Industry calls for housing minister stability
The property industry has appealed for stability after yet another housing minister was appointed last week.
Esther McVey held the role of housing minister for just seven months before being replaced by Christopher Pincher (pictured), the 10th housing minister since 2010.
The role of housing minister isn’t a cabinet one, meaning ministers tend to use it as a stepping stone for higher profile roles in government.
Philip Kelvin, head of strategy at online mortgage broker, Trussle, was scathing about the latest ministerial change, though he wished Pincher well.
He said: “The revolving door at Department for Housing, Communities and Local Government has always moved quickly but now appears to be on the cusp of spinning out of control, following the departure of Esther McVey as housing minister.
“Ms McVey was in the role for just seven months, and as a result the UK now has its 19th housing minister in just two years – a worrying statistic considering the crucial role this ministry plays.
“We wish Christopher Pincher well as the new housing minister.
“This is a pivotal role in the government that could really help establish meaningful support for first-time buyers, following the end of the Help To Buy ISA scheme at the end of last year.
“We really hope to see Mr. Pincher bringing much needed innovation to the sector.”
Franz Doerr, founder and chief executive of flatfair, said he hoped the appointment would finally bring some stability.
He said: “I want to welcome Christopher Pincher to the housing ministry, and hope that they can bring stability to a vital government post.
“We hope that he continues to recognise the importance of driving a fairer and more effective rental market and commit to leveraging the latest technology to find solutions to the issues faced by millions of renters and homeowners across the country.”
Similarly Mary-Anne Bowring, group managing director of Ringley, said: “Christopher Pincher needs to bring with him a sense of real energy and commitment and Boris Johnson would do well to keep them on for the long-term.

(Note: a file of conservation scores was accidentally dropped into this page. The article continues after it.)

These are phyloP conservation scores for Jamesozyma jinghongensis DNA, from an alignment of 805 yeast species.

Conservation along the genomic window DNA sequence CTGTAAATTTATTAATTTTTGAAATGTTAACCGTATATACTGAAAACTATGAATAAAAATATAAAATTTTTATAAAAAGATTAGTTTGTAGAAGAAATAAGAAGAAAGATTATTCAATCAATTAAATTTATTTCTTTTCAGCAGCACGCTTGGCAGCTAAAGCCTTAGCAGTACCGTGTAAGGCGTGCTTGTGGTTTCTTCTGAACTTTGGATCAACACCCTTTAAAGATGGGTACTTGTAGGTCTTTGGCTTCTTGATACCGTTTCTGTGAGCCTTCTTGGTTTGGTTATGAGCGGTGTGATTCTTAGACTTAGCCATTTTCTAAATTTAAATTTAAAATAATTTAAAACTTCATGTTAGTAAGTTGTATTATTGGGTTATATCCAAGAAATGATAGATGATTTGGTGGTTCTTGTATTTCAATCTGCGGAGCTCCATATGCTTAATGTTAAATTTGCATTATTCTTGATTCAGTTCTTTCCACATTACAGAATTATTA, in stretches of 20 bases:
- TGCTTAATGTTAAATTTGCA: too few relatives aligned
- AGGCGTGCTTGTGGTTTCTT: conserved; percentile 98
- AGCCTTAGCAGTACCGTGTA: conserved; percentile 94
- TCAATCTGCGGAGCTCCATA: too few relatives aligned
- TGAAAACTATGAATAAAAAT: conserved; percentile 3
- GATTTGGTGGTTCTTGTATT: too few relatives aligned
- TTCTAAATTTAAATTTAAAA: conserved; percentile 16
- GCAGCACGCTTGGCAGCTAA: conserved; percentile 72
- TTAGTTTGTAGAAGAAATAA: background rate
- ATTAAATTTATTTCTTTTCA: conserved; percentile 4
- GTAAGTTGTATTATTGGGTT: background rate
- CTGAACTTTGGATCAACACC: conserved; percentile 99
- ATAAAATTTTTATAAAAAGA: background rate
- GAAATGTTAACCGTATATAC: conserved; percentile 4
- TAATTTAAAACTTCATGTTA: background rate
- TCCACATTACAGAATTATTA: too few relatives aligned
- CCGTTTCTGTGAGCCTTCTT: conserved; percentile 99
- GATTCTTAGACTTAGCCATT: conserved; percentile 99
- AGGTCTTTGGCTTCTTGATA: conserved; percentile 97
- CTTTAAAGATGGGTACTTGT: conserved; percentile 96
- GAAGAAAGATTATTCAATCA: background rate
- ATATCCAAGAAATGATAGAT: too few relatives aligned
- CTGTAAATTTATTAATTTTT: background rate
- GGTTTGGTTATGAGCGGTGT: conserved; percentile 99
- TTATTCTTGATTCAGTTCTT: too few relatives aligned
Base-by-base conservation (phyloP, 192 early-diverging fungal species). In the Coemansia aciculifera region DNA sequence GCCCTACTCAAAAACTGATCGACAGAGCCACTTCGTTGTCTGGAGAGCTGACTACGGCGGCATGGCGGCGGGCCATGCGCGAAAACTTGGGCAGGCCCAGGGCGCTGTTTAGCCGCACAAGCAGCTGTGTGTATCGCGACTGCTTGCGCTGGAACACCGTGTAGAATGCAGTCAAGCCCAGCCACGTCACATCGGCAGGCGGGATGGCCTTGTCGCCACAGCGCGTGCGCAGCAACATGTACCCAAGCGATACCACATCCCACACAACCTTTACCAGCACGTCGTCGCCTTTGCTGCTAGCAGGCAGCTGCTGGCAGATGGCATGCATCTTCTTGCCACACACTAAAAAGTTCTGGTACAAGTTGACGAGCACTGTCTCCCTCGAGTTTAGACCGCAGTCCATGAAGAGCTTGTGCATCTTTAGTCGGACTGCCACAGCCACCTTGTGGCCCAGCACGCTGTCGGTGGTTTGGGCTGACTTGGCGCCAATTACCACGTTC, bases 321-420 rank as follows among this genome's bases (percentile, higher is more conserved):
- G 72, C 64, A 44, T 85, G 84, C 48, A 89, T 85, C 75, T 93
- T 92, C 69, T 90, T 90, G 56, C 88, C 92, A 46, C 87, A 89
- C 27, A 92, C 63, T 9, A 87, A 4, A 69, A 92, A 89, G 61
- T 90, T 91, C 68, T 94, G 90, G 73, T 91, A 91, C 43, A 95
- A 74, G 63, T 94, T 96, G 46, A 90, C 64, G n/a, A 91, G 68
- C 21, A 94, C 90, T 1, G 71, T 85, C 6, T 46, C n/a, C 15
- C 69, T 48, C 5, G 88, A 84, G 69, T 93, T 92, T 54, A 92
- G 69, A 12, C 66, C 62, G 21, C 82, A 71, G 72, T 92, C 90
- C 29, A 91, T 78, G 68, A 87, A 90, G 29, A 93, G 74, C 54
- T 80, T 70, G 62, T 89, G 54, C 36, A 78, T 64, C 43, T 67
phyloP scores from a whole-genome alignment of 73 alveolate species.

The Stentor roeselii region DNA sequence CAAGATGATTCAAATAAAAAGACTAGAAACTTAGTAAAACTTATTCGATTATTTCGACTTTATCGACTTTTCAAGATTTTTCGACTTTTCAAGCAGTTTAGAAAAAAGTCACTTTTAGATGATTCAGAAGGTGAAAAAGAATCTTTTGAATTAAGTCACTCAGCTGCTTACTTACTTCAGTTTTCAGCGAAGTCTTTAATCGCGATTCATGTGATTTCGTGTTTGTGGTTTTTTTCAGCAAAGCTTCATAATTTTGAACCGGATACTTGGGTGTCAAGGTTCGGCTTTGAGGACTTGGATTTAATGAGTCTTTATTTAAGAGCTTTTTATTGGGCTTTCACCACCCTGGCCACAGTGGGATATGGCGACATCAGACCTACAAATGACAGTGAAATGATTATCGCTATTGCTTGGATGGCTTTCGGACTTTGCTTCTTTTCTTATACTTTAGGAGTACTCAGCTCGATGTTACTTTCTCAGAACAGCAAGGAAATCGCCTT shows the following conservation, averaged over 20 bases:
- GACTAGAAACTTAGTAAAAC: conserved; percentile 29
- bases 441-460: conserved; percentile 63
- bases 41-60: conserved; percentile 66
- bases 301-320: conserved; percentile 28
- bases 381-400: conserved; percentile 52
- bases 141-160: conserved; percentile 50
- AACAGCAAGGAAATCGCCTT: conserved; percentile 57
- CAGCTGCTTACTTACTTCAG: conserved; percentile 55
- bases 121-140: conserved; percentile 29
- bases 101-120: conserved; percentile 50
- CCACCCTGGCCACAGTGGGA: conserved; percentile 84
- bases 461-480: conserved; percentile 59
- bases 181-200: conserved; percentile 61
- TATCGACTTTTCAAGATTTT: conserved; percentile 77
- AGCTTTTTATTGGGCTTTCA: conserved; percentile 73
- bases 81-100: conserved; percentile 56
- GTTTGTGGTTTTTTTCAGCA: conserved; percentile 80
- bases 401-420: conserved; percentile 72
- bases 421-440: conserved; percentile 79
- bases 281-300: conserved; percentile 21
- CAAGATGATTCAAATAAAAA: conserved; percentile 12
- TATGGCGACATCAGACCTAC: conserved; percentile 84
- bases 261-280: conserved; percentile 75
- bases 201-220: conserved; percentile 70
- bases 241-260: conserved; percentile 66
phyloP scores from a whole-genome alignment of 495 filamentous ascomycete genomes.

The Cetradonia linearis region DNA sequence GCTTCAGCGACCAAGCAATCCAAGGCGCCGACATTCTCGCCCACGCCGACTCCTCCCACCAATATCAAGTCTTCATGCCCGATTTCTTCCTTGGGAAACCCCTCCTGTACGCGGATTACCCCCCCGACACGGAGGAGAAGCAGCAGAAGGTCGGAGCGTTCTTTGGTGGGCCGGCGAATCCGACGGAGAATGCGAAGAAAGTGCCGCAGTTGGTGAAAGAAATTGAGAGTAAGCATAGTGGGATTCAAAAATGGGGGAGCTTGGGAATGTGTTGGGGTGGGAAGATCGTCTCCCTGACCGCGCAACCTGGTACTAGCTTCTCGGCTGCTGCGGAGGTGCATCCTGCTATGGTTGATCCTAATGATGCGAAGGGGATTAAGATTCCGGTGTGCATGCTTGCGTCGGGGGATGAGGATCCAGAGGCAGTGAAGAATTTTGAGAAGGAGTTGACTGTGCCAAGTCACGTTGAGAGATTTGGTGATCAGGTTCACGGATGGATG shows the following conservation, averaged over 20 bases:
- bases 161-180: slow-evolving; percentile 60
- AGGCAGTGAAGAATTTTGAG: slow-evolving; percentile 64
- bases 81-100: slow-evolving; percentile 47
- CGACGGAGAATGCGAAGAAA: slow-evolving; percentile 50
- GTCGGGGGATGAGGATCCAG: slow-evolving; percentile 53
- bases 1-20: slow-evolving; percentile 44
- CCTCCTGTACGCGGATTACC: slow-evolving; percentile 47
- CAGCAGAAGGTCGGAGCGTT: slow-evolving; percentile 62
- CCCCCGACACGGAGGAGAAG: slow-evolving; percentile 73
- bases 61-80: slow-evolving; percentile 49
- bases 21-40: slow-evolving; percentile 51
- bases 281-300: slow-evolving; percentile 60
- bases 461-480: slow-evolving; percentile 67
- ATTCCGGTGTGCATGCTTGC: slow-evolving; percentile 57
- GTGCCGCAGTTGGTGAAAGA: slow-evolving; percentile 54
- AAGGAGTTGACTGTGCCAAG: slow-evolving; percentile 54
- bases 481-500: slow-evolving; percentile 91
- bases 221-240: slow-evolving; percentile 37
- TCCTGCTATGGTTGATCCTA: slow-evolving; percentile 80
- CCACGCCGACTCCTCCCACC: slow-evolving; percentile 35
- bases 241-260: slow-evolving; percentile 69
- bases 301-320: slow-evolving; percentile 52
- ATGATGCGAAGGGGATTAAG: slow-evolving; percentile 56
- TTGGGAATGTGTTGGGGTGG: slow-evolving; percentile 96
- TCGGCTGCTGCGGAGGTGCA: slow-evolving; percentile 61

“Without stability at the top, the government risks sleepwalking into multiple crises, as issues around fire safety and leasehold reform remain unresolved, while the continued squeeze on buy-to-let landlords threatens to make renting even more unaffordable for many.
“The housing minister is not only a custodian of the safety of the current housing stock, but must be brave enough to think what future living is going to be as the lines between work and life continue to blur.
“Homes must provide shelter, but happy homes make for better mental health and if trends continue and housing is to be inhabited rather than owned then the lines of work and life and fun must blur.”
Kate Davies, executive director at the Intermediary Mortgage Lenders Association, seemed to take some encouragement from Prime Minister Boris Johnson’s approach.
She said: “From HS2 to the murmurings about a Boris Bridge, this administration is clearly thinking ‘big’ and taking a long-term view on major capital projects.
“This could bode well for some long-overdue and coherent long-term strategic thinking on housing policy – and we look forward to hearing the plans of the new Housing Minister, Christopher Pincher, and to encouraging him to bring some of that big thinking to the table.
“Addressing the challenges facing borrowers, whether they are first-time buyers or downsizers, requires a long-term strategy that provides housing across all property types and tenures.
“Now that the essential ‘in/out’ element of the Brexit debate is behind us, we would urge the government to make the most of its strong majority and ability to deliver on a wider range of promises and projects.”